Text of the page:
Of course I wouldn't, said Lucy. Not with her at my side to coach and camouflage.

After a long and gloomy winter of angst and form-filling I'd firmly established that I had absolutely no chance of getting a loan to buy the home of my dreams. I was, I now knew, a Bad Risk. The sister was doing her best to save me from despair. Enough lurking in the London gloom, skidding home exhausted through greasy city dark and drizzle. What did I care about a career? Or real estate, for that matter? Freelance horticulture would do very nicely. So here I am, middle of February, in Italy and ready to graft. San Pietro may correspond hardly at all to any idea I have previously formed of the Italian Riviera, but it is undeniably a great improvement on London. No more miserly damp horizons stopping twenty feet away at the nearest office block. Here they stretch up into the misty foothills of the Maritime Alps on the one hand, on the other down into the intense blue vastness of the Mediterranean. The sun shines warmly even at this unlikely time of year; the sky is blue; and I am seeing plenty of both.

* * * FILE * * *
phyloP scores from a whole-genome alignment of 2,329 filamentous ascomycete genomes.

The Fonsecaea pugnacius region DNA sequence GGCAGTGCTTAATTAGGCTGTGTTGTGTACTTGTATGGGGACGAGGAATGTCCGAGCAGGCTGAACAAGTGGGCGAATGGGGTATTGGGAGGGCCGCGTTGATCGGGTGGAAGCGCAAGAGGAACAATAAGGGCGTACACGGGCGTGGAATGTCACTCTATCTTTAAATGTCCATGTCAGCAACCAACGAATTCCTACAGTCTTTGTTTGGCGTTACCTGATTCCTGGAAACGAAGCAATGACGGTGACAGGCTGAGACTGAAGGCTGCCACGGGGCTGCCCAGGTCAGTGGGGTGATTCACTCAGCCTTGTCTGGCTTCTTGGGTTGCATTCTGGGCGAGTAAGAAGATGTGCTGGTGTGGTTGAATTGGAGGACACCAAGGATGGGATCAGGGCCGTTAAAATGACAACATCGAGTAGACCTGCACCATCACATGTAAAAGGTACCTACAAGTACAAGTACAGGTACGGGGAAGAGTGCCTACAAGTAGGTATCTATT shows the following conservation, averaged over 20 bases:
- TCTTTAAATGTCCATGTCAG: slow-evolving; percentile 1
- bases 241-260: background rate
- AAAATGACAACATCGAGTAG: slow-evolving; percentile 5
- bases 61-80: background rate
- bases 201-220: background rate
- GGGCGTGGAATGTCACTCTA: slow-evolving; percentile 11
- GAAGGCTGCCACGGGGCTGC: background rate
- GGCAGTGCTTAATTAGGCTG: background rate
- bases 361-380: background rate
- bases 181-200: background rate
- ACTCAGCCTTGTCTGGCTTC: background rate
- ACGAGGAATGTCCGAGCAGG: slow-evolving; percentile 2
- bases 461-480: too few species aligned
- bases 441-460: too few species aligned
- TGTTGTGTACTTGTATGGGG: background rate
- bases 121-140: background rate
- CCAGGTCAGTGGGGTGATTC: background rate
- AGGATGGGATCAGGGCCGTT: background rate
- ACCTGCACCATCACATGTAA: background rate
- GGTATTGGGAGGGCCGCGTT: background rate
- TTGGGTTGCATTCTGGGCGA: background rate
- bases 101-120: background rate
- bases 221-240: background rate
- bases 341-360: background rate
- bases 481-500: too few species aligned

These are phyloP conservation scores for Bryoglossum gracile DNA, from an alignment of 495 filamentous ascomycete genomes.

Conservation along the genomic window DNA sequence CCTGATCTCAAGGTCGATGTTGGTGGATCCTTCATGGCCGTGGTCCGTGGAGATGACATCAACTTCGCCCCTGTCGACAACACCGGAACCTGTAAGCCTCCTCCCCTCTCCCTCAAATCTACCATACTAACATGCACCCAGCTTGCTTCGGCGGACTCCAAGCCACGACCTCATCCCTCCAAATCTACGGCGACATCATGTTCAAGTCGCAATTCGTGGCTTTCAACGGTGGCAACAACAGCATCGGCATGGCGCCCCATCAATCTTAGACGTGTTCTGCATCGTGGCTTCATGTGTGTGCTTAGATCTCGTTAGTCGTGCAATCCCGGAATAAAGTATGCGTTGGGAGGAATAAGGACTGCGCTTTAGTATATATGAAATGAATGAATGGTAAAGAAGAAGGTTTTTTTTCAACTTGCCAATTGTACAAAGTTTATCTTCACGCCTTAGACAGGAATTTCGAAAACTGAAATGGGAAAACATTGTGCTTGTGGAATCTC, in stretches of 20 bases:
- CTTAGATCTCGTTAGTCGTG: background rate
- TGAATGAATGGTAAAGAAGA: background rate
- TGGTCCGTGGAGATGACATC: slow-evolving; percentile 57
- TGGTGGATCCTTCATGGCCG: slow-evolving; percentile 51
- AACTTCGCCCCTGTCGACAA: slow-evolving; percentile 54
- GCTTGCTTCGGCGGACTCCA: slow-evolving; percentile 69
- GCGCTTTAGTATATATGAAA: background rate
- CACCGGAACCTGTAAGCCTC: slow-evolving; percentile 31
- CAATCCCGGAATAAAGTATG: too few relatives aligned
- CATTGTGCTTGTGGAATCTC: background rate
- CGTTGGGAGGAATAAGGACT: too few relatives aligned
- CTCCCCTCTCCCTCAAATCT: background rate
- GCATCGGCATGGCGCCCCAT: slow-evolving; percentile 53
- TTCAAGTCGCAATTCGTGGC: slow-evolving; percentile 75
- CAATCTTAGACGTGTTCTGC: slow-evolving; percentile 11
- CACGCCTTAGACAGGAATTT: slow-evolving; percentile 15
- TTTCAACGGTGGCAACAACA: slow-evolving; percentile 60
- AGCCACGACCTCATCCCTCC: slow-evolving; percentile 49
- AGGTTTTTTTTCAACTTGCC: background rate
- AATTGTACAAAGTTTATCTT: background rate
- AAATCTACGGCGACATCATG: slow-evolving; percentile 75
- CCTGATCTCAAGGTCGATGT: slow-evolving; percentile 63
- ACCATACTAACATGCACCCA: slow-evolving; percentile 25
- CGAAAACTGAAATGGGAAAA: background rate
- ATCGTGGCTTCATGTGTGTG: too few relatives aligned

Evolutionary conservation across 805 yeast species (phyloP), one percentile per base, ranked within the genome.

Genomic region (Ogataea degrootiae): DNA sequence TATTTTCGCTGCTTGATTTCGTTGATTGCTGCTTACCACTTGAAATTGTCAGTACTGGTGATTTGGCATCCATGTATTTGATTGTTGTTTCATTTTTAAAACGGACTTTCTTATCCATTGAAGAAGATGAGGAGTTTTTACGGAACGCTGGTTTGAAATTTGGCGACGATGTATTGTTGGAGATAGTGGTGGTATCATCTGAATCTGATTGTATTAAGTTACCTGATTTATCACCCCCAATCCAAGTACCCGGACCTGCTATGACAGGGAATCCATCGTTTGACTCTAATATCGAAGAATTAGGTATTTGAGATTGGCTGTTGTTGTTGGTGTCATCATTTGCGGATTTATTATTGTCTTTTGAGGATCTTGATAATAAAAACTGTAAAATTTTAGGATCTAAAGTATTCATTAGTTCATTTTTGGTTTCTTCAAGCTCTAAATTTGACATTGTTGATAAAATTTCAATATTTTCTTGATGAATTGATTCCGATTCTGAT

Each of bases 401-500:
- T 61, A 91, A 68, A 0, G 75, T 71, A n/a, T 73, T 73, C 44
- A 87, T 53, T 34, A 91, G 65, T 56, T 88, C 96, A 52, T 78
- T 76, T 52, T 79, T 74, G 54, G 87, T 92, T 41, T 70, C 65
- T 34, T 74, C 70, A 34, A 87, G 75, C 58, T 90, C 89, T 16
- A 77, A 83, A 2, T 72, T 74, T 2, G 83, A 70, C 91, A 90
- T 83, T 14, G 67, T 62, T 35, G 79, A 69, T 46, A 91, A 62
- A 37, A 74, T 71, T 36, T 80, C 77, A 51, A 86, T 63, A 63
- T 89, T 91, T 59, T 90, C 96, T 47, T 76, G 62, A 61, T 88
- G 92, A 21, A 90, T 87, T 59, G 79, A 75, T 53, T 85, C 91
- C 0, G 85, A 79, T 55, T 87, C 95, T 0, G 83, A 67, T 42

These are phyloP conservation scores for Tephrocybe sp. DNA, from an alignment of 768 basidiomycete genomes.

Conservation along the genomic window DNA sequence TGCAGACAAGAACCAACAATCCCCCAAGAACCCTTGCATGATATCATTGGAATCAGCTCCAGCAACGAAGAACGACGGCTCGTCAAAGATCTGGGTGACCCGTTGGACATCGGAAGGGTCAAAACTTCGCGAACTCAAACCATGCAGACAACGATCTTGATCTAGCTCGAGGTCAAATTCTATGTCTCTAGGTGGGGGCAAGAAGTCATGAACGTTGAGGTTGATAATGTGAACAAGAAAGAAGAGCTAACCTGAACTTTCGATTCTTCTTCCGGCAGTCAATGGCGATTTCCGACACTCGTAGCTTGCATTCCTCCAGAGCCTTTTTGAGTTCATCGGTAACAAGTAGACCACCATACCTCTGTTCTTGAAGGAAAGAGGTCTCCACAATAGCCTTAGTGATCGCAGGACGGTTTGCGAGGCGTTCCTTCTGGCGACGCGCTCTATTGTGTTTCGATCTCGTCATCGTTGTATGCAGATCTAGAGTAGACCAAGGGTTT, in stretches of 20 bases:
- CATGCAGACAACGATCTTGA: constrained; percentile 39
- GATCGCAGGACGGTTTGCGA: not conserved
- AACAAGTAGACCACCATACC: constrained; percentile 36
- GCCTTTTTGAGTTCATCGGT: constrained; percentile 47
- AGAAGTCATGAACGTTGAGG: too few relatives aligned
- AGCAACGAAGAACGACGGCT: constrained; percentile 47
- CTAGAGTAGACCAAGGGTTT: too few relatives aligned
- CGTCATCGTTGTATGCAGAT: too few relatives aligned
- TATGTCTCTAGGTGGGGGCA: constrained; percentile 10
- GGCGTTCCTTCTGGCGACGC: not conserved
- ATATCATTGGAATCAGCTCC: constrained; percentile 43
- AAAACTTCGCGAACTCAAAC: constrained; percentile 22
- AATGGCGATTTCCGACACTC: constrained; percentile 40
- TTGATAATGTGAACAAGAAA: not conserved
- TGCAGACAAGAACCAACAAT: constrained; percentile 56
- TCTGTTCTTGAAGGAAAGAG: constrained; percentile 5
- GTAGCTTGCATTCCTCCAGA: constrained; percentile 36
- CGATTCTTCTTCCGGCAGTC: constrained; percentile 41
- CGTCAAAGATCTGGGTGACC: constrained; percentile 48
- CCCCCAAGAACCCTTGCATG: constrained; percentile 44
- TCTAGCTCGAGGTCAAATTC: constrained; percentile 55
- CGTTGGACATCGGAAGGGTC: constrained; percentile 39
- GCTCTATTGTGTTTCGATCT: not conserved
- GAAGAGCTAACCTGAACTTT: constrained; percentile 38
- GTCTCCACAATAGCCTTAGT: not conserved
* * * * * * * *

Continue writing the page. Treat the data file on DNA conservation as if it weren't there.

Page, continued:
Moreover, the board makes up twice over for any small defects in the lodging chosen for us by our boss-to-be, Signor Patrucco, whose rose nurseries lie a couple of hundred yards away, just past the olive mill. In under a week the lugubrious Luigi and his statuesque wife Maria have transformed us from just-give-us-a-sandwich philistines into budding gourmets, agog to meet whatever they'll be putting on our plates tonight. Or more accurately, into budding connoisseurs of antipasti. It has taken us some time to learn that you're meant to start with a few of these delectable antipasti-things, then move onto your primo piatto of pasta. Next, the focal point of meal; your secondo piatto of meat-and-vegetables or salad. Followed, if you want, by fruit or cheese. This, to locals, is so obvious that it needs no explaining: just part of the bedrock of civilization. But with no menu, no ordering, only Maria or ten-year-old Stefano, her son, appearing with serving dish after serving dish of delicious stuff and doling it onto your plate unless you told them not to, how were we going to work all that out? Conceptually challenged, we saw only a deliciously haphazard abundance, tried a bit of everything -- or two bits of particularly good stuff, when the dish did its second round -- and stopped, naturally, when we were full up. Usually before we'd even got onto the pasta course, and only, as far as our hosts were concerned, a third of the way through our meal. Causing immense consternation all round.